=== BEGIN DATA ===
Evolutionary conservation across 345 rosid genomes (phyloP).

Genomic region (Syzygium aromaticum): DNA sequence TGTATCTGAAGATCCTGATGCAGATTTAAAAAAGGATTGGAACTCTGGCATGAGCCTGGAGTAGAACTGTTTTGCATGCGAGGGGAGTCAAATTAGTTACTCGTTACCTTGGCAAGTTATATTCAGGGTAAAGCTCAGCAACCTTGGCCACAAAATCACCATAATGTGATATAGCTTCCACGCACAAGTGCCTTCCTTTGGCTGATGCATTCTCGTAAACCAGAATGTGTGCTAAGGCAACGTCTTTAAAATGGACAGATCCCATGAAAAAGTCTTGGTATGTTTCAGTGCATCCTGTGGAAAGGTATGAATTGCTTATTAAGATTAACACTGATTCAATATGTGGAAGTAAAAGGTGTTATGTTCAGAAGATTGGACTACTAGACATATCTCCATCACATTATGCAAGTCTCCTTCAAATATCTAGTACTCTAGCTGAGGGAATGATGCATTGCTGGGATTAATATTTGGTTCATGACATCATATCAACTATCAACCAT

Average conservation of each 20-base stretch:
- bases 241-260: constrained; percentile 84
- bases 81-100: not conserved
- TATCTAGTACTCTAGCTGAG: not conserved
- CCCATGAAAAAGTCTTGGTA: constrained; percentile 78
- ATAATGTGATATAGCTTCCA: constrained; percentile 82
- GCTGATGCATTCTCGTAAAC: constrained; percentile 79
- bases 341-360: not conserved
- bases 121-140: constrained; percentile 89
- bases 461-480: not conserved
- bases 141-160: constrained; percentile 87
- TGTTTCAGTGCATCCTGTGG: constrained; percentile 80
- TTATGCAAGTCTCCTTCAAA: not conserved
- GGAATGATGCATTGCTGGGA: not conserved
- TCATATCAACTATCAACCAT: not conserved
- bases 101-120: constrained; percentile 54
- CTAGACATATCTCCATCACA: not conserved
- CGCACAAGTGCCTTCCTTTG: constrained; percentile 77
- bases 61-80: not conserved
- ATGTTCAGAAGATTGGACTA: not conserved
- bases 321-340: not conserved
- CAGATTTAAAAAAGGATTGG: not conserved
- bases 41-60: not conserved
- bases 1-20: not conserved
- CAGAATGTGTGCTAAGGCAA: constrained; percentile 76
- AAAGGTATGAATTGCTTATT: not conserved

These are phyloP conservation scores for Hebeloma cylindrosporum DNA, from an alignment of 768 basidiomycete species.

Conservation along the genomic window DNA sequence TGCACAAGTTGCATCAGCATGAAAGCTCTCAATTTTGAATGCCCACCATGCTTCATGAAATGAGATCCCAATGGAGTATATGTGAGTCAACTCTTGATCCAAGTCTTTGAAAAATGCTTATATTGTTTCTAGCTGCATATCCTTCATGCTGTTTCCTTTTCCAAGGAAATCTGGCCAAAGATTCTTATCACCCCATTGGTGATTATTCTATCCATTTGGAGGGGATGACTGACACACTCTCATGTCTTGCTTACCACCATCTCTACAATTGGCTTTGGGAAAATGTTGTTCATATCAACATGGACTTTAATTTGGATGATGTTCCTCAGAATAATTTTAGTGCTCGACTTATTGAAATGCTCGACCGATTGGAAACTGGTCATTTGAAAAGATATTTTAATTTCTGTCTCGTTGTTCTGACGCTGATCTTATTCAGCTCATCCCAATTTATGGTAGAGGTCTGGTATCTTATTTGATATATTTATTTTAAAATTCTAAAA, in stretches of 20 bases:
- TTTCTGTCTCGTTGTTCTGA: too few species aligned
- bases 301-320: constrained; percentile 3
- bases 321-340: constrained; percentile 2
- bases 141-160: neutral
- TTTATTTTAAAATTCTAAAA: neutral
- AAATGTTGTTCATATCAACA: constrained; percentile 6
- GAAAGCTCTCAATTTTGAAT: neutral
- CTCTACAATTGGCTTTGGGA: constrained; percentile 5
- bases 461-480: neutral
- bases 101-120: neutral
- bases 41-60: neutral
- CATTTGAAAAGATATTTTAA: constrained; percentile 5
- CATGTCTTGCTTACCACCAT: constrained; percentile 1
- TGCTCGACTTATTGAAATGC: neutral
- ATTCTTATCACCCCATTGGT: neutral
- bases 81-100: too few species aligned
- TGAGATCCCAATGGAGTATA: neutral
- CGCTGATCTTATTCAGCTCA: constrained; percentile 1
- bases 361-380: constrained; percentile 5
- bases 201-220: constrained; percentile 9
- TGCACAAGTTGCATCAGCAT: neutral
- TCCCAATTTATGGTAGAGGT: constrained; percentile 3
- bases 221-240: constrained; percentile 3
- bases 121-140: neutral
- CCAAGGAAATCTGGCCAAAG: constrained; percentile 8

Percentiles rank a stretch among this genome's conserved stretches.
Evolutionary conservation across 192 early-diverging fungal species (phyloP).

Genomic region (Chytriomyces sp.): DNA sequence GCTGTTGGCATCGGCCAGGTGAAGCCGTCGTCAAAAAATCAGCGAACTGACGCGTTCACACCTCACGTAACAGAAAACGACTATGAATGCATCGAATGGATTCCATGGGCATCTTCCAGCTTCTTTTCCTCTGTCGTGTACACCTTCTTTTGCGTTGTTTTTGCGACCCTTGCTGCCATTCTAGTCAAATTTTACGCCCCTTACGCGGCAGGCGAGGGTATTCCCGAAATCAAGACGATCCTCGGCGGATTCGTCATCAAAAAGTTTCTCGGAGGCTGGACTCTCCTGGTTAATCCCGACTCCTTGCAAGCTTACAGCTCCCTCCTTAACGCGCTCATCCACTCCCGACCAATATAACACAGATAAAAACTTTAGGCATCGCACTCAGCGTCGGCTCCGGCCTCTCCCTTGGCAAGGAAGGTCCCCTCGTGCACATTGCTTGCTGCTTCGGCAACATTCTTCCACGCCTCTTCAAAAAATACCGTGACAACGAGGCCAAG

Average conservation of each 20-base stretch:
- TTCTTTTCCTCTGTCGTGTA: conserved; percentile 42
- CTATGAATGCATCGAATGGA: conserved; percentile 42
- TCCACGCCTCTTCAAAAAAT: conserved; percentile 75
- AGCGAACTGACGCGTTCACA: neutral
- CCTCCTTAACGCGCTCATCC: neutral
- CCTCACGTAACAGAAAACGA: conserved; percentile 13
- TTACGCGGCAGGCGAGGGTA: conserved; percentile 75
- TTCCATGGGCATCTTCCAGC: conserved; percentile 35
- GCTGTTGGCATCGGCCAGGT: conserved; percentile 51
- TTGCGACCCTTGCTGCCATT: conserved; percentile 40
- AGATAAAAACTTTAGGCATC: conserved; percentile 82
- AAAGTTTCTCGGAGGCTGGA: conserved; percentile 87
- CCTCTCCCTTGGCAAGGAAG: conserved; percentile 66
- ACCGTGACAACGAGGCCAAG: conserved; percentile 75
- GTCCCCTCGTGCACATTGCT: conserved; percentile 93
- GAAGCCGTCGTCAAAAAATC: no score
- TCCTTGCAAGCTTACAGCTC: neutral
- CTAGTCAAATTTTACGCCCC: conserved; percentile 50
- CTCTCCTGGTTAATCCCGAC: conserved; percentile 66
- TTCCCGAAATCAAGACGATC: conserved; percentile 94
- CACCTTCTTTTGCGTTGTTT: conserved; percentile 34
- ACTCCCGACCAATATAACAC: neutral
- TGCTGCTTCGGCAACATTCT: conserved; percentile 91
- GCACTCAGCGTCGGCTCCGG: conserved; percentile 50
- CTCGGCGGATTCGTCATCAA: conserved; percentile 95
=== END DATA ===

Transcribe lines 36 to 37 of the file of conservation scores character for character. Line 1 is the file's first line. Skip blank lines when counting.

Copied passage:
- AAATGTTGTTCATATCAACA: constrained; percentile 6
- GAAAGCTCTCAATTTTGAAT: neutral